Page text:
The vice president has swooped in, addressed US navy personnel in Yokosuka, talked and dined with Prime Minister Abe and Foreign Minister Aso (I wonder if Aso had anything to say about the “comfort women” resolution currently being debated in Congress), met with the parents of abductee Yokota Megumi, and is now en route to Australia, which is, in Cheney’s words, along with Japan the “most reliable” US ally in the region. (That may be true — but it is a not so subtle dig at South Korea; as much as I think more cooperation between the US, Japan, and Australia could be a good thing for all three, I’d rather the US expend its energy on patching things up with Seoul.)
In any case, Adamu at Mutantfrog Travelogue argues in this post that Cheney’s visit was “boring.” Now, I’m not going to disagree about the risk of some kind of distortion in the space-time continuum as a result of Abe and Cheney meeting — I’ve written about Abe’s anti-charisma before, most notably here, and having seen Vice President Cheney speak on two occasions, the best I can say is that he is a competent public speaker, but not one that anyone would mistake for charismatic.
But “boring” is exactly the point: both governments needed a routine exchange of views to remind themselves that, even as the region changes, the alliance is still important.
I am less sanguine about Adamu regarding tensions in the alliance. They do exist. How could they not, after the US cut the deal it did in the six-party talks? A nuclear North Korea, still intransigent about its abductions of Japanese citizens, being welcomed to back into the fold while being given energy support to boot — and in return only having to close its reactor at Yongbyon? All with the support of the US, in cahoots with Beijing, among others? Given the importance the North Korea threat has had not only for Japanese governments but for the Japanese people as a whole since the “Sputnik moment” that was the 1998 Taepodong launch, if the Beijing deal survives, Japan will have some serious thinking to do about its foreign policy goals. Much more than the indiscreet comments by members of Abe’s Cabinet, regional dynamics suggest the possibility of Japan’s being abandoned, or, to be less dramatic, ignored (i.e., Japan passing again).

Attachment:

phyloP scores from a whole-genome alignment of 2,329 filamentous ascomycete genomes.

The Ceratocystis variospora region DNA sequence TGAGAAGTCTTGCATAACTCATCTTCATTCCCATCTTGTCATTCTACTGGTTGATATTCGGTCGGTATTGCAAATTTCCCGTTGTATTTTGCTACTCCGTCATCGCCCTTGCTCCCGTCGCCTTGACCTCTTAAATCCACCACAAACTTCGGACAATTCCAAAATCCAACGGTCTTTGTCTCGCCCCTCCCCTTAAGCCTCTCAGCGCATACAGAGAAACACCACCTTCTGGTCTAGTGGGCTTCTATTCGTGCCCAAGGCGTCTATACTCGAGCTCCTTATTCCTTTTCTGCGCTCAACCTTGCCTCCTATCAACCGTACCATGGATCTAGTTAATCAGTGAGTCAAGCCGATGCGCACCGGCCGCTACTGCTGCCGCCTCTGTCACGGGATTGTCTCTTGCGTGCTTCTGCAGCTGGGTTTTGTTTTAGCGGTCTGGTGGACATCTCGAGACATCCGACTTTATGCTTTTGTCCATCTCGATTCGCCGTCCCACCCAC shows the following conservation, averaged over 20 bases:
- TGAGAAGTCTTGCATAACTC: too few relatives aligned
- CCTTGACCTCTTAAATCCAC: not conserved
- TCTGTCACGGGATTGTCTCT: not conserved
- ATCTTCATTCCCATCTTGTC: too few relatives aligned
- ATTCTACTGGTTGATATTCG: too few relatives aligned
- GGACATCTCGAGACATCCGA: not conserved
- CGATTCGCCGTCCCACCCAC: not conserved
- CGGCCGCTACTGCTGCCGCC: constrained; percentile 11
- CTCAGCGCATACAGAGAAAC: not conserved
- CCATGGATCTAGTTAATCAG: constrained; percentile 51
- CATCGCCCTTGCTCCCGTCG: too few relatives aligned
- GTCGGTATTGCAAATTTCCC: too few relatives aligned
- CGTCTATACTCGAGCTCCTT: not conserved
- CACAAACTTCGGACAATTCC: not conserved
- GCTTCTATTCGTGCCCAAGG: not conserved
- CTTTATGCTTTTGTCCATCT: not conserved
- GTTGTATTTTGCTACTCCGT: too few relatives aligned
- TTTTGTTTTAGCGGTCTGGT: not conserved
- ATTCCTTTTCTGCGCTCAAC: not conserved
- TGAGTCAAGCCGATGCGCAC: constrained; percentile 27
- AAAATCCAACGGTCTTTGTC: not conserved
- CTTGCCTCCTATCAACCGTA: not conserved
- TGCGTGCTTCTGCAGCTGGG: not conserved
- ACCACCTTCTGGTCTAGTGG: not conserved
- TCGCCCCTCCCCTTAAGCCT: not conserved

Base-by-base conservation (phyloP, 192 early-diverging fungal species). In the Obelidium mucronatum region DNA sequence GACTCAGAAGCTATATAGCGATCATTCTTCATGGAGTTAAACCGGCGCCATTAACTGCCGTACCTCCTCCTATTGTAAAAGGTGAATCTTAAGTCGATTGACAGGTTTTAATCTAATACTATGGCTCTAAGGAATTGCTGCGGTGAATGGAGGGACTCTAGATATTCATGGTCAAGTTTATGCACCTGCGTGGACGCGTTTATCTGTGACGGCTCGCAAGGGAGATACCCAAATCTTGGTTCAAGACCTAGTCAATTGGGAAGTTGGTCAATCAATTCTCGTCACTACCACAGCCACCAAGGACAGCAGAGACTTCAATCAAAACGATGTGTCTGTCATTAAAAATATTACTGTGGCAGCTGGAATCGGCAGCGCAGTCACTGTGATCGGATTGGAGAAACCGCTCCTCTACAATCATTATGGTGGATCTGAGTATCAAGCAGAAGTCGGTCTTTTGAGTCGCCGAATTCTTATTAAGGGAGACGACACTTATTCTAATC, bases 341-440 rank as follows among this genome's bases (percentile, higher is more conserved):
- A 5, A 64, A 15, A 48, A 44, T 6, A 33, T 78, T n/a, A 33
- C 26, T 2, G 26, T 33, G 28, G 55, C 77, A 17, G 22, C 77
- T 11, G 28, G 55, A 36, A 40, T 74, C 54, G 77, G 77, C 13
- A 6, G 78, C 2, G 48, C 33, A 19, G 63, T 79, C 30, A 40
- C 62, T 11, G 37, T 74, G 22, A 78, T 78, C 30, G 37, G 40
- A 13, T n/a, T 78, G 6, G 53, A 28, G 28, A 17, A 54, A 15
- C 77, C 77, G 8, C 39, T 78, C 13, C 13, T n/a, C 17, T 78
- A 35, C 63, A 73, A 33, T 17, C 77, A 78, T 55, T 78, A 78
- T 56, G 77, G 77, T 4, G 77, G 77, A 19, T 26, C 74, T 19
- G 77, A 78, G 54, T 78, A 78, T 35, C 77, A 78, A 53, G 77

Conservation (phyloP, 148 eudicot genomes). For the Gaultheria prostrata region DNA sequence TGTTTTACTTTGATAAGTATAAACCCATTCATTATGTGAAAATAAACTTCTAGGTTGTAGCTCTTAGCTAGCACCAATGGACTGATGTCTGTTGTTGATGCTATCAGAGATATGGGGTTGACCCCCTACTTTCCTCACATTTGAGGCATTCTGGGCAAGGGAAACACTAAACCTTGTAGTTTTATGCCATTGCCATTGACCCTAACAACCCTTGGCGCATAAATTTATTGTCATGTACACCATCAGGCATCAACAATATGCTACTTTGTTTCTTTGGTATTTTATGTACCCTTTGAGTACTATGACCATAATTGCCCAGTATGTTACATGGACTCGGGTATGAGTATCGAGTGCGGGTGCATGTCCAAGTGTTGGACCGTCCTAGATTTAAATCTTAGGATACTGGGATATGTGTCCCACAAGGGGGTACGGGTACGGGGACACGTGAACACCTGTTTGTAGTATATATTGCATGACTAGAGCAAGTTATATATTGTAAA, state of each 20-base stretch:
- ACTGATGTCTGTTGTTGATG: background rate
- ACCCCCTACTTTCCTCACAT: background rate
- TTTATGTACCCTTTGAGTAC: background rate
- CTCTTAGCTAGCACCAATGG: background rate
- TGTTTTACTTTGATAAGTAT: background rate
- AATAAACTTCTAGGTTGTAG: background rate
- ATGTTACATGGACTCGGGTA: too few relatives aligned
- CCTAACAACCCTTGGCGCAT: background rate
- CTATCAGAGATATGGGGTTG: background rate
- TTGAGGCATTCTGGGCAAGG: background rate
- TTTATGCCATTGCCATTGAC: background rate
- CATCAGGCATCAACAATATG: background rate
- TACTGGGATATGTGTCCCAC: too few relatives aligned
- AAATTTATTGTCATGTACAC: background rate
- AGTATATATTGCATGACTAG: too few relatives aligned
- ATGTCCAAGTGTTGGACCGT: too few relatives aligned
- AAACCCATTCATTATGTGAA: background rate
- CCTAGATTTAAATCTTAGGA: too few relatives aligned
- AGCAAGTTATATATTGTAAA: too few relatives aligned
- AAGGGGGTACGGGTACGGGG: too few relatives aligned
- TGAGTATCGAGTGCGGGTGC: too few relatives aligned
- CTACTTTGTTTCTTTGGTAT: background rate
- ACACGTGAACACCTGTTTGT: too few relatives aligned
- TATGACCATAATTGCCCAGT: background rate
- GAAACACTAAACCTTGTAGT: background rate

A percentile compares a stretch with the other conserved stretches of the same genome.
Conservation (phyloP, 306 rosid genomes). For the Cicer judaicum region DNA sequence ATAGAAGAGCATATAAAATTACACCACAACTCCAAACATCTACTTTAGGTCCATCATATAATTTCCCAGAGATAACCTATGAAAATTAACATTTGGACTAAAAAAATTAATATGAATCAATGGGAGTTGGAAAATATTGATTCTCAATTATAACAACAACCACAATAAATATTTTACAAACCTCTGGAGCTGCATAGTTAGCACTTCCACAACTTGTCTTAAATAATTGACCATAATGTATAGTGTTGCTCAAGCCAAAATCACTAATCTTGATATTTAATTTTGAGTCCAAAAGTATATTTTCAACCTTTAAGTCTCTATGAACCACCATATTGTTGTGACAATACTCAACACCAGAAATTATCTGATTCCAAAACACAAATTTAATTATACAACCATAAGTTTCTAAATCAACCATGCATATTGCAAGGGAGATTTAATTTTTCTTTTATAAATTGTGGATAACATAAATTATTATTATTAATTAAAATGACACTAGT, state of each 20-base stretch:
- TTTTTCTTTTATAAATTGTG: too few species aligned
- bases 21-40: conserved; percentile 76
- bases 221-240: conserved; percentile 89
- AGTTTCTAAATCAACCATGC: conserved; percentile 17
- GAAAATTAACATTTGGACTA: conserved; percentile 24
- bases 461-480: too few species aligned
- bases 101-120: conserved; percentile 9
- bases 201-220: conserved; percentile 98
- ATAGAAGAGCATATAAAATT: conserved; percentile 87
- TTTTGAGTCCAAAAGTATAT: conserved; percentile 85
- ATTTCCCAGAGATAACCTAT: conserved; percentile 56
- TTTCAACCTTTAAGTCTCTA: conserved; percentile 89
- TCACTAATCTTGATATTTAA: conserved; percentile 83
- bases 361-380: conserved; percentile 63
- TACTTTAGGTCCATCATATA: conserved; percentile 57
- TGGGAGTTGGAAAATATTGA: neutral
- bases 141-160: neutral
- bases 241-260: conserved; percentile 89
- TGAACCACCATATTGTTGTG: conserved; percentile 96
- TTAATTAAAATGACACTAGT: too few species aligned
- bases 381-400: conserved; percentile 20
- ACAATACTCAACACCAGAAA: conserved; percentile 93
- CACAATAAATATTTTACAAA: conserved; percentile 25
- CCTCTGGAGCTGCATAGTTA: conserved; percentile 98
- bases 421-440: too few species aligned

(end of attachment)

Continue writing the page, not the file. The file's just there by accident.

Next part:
So hopefully Cheney was able to assuage concerns about a renewed bout of Japan passing, and provide the political foundation for bilateral discussions on the political management of the alliance. His visit wasn’t going to result in a major agreement — substantial work on the alliance is nearly always done at the subcabinet level, with some guidance from the relevant ministers and the blessings of political leaders. But hopefully Cheney helped clear the air. Now for the allies to begin thinking about how the political management of the alliance has to change, as suggested by the new Armitage-Nye Report. Perhaps next month’s 2 + 2/Security Consultative Comittee meeting, in recent years the major forum for accelerating progress on alliance cooperation, will help map out how to strengthen the alliance politically in changing times.